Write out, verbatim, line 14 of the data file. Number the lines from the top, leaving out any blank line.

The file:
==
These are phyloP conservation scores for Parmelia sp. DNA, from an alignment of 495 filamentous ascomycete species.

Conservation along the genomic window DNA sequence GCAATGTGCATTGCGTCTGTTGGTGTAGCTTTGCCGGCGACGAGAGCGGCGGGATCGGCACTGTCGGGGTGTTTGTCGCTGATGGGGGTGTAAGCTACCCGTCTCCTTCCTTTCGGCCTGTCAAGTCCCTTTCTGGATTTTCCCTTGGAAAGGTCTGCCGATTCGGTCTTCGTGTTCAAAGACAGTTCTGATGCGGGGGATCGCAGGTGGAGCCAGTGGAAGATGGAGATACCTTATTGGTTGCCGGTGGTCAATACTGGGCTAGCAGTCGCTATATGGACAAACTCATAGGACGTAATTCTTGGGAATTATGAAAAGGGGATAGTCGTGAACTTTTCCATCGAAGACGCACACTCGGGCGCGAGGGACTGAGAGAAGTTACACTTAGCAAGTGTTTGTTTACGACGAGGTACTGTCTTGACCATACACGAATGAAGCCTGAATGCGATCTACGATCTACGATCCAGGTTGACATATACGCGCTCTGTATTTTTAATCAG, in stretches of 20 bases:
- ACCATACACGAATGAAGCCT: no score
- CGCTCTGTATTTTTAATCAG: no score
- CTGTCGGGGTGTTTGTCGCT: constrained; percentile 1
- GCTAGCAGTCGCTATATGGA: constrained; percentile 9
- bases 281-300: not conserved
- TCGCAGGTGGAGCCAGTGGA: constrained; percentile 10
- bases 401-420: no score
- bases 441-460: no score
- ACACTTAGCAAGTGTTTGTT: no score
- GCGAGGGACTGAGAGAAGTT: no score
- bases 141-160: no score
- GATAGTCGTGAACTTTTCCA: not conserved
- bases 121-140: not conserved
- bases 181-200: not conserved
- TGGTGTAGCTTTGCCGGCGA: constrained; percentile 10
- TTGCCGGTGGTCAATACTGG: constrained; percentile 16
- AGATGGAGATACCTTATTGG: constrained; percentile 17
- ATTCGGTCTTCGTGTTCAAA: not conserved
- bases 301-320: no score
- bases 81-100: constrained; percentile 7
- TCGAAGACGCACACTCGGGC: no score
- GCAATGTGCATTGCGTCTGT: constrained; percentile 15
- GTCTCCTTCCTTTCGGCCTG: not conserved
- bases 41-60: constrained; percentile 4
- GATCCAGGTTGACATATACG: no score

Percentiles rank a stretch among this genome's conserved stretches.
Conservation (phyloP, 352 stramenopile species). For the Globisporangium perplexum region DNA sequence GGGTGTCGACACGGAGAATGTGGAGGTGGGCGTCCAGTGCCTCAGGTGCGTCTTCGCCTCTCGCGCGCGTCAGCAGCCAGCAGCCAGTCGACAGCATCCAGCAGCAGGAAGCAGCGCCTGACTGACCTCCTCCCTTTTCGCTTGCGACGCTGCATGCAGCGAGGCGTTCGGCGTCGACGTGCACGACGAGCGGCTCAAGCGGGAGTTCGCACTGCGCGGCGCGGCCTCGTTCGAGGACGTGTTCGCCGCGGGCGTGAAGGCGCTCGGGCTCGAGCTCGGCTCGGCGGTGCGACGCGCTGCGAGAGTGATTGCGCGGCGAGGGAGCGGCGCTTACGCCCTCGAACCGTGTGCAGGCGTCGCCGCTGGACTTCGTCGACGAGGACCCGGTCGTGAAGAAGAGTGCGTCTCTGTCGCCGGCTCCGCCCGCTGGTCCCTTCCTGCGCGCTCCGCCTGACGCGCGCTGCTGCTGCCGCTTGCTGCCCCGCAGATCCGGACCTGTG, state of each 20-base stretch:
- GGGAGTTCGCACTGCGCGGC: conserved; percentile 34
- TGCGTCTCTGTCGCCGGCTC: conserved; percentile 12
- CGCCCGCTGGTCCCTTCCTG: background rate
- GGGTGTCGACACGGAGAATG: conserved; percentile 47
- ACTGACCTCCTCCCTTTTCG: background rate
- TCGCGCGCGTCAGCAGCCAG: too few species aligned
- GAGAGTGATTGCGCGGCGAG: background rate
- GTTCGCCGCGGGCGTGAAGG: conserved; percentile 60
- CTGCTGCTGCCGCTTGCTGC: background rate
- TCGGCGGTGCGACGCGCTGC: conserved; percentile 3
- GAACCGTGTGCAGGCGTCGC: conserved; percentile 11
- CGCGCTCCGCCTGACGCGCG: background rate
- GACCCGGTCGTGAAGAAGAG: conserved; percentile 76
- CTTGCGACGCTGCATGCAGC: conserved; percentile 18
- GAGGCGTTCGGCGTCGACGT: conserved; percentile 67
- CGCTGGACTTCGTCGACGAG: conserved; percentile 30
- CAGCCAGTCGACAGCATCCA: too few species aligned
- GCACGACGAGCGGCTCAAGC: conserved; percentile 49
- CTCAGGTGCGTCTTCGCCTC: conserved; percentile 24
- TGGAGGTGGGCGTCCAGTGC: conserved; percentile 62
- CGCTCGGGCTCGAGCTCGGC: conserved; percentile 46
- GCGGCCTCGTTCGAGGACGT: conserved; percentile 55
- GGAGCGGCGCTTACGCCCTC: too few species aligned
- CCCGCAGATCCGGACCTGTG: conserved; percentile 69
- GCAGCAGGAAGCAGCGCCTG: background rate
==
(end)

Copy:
- GATAGTCGTGAACTTTTCCA: not conserved